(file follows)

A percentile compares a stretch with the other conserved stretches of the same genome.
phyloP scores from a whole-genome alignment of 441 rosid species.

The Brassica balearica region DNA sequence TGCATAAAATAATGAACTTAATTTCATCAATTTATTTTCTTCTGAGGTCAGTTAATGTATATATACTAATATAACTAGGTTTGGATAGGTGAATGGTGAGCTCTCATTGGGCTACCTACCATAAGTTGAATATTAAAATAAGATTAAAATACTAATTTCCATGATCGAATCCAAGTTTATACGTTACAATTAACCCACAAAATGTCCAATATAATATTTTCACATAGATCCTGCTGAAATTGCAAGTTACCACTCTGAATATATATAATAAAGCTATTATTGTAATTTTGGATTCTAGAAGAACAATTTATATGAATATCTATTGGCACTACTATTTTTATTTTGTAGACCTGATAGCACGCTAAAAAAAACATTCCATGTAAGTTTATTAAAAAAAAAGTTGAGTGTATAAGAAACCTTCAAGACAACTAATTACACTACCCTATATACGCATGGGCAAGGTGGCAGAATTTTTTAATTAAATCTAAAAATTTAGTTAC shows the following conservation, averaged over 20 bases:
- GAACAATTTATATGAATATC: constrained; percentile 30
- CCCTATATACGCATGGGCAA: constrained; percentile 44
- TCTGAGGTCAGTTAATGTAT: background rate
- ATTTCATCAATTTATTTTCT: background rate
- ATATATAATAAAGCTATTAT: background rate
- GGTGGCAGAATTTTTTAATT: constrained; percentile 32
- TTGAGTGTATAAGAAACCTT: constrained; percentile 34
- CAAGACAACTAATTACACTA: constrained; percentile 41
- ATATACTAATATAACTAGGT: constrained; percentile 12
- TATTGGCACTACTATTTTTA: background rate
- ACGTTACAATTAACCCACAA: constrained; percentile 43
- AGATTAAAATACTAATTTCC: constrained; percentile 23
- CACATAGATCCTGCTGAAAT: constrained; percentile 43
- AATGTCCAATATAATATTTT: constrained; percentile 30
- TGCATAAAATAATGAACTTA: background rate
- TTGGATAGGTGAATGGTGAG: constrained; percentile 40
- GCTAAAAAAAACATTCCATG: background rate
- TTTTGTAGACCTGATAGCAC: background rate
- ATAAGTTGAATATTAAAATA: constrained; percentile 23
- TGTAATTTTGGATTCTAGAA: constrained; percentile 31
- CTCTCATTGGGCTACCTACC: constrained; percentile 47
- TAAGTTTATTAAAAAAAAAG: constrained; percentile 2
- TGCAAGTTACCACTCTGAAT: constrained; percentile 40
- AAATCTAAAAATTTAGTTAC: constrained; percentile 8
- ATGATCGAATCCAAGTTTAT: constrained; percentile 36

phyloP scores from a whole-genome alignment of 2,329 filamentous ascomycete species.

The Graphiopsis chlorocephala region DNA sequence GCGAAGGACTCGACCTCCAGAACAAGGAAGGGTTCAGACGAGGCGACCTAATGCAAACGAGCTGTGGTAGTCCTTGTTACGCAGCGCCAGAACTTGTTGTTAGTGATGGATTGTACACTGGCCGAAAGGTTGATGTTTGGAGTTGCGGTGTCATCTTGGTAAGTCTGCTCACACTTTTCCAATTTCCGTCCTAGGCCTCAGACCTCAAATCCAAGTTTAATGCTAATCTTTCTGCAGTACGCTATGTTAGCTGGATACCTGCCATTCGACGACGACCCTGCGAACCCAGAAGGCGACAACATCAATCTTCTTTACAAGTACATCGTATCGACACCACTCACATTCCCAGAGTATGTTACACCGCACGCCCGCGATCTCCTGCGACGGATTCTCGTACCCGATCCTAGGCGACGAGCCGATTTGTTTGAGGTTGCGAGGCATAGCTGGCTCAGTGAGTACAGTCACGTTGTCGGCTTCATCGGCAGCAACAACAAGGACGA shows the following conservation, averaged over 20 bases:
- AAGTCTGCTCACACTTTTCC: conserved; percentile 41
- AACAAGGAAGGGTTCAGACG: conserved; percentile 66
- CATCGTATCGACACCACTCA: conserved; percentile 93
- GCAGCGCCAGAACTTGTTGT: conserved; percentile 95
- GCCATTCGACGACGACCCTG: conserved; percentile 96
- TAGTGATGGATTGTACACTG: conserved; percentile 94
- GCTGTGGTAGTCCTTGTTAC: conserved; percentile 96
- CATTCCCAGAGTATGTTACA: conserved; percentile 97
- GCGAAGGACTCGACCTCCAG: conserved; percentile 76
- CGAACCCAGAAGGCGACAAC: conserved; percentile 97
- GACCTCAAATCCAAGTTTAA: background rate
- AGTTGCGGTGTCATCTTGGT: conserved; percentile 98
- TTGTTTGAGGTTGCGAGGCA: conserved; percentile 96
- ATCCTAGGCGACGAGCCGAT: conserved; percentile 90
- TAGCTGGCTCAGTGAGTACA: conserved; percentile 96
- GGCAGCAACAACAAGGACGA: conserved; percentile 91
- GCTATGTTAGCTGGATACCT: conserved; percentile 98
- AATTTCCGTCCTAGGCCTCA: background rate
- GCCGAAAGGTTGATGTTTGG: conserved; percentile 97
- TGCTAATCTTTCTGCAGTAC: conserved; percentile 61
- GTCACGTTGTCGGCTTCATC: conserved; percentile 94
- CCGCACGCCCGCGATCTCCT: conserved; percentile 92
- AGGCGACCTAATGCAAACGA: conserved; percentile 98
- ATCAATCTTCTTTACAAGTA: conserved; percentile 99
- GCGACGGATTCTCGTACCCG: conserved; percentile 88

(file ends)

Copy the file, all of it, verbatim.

A percentile compares a stretch with the other conserved stretches of the same genome.
phyloP scores from a whole-genome alignment of 441 rosid species.

The Brassica balearica region DNA sequence TGCATAAAATAATGAACTTAATTTCATCAATTTATTTTCTTCTGAGGTCAGTTAATGTATATATACTAATATAACTAGGTTTGGATAGGTGAATGGTGAGCTCTCATTGGGCTACCTACCATAAGTTGAATATTAAAATAAGATTAAAATACTAATTTCCATGATCGAATCCAAGTTTATACGTTACAATTAACCCACAAAATGTCCAATATAATATTTTCACATAGATCCTGCTGAAATTGCAAGTTACCACTCTGAATATATATAATAAAGCTATTATTGTAATTTTGGATTCTAGAAGAACAATTTATATGAATATCTATTGGCACTACTATTTTTATTTTGTAGACCTGATAGCACGCTAAAAAAAACATTCCATGTAAGTTTATTAAAAAAAAAGTTGAGTGTATAAGAAACCTTCAAGACAACTAATTACACTACCCTATATACGCATGGGCAAGGTGGCAGAATTTTTTAATTAAATCTAAAAATTTAGTTAC shows the following conservation, averaged over 20 bases:
- GAACAATTTATATGAATATC: constrained; percentile 30
- CCCTATATACGCATGGGCAA: constrained; percentile 44
- TCTGAGGTCAGTTAATGTAT: background rate
- ATTTCATCAATTTATTTTCT: background rate
- ATATATAATAAAGCTATTAT: background rate
- GGTGGCAGAATTTTTTAATT: constrained; percentile 32
- TTGAGTGTATAAGAAACCTT: constrained; percentile 34
- CAAGACAACTAATTACACTA: constrained; percentile 41
- ATATACTAATATAACTAGGT: constrained; percentile 12
- TATTGGCACTACTATTTTTA: background rate
- ACGTTACAATTAACCCACAA: constrained; percentile 43
- AGATTAAAATACTAATTTCC: constrained; percentile 23
- CACATAGATCCTGCTGAAAT: constrained; percentile 43
- AATGTCCAATATAATATTTT: constrained; percentile 30
- TGCATAAAATAATGAACTTA: background rate
- TTGGATAGGTGAATGGTGAG: constrained; percentile 40
- GCTAAAAAAAACATTCCATG: background rate
- TTTTGTAGACCTGATAGCAC: background rate
- ATAAGTTGAATATTAAAATA: constrained; percentile 23
- TGTAATTTTGGATTCTAGAA: constrained; percentile 31
- CTCTCATTGGGCTACCTACC: constrained; percentile 47
- TAAGTTTATTAAAAAAAAAG: constrained; percentile 2
- TGCAAGTTACCACTCTGAAT: constrained; percentile 40
- AAATCTAAAAATTTAGTTAC: constrained; percentile 8
- ATGATCGAATCCAAGTTTAT: constrained; percentile 36

phyloP scores from a whole-genome alignment of 2,329 filamentous ascomycete species.

The Graphiopsis chlorocephala region DNA sequence GCGAAGGACTCGACCTCCAGAACAAGGAAGGGTTCAGACGAGGCGACCTAATGCAAACGAGCTGTGGTAGTCCTTGTTACGCAGCGCCAGAACTTGTTGTTAGTGATGGATTGTACACTGGCCGAAAGGTTGATGTTTGGAGTTGCGGTGTCATCTTGGTAAGTCTGCTCACACTTTTCCAATTTCCGTCCTAGGCCTCAGACCTCAAATCCAAGTTTAATGCTAATCTTTCTGCAGTACGCTATGTTAGCTGGATACCTGCCATTCGACGACGACCCTGCGAACCCAGAAGGCGACAACATCAATCTTCTTTACAAGTACATCGTATCGACACCACTCACATTCCCAGAGTATGTTACACCGCACGCCCGCGATCTCCTGCGACGGATTCTCGTACCCGATCCTAGGCGACGAGCCGATTTGTTTGAGGTTGCGAGGCATAGCTGGCTCAGTGAGTACAGTCACGTTGTCGGCTTCATCGGCAGCAACAACAAGGACGA shows the following conservation, averaged over 20 bases:
- AAGTCTGCTCACACTTTTCC: conserved; percentile 41
- AACAAGGAAGGGTTCAGACG: conserved; percentile 66
- CATCGTATCGACACCACTCA: conserved; percentile 93
- GCAGCGCCAGAACTTGTTGT: conserved; percentile 95
- GCCATTCGACGACGACCCTG: conserved; percentile 96
- TAGTGATGGATTGTACACTG: conserved; percentile 94
- GCTGTGGTAGTCCTTGTTAC: conserved; percentile 96
- CATTCCCAGAGTATGTTACA: conserved; percentile 97
- GCGAAGGACTCGACCTCCAG: conserved; percentile 76
- CGAACCCAGAAGGCGACAAC: conserved; percentile 97
- GACCTCAAATCCAAGTTTAA: background rate
- AGTTGCGGTGTCATCTTGGT: conserved; percentile 98
- TTGTTTGAGGTTGCGAGGCA: conserved; percentile 96
- ATCCTAGGCGACGAGCCGAT: conserved; percentile 90
- TAGCTGGCTCAGTGAGTACA: conserved; percentile 96
- GGCAGCAACAACAAGGACGA: conserved; percentile 91
- GCTATGTTAGCTGGATACCT: conserved; percentile 98
- AATTTCCGTCCTAGGCCTCA: background rate
- GCCGAAAGGTTGATGTTTGG: conserved; percentile 97
- TGCTAATCTTTCTGCAGTAC: conserved; percentile 61
- GTCACGTTGTCGGCTTCATC: conserved; percentile 94
- CCGCACGCCCGCGATCTCCT: conserved; percentile 92
- AGGCGACCTAATGCAAACGA: conserved; percentile 98
- ATCAATCTTCTTTACAAGTA: conserved; percentile 99
- GCGACGGATTCTCGTACCCG: conserved; percentile 88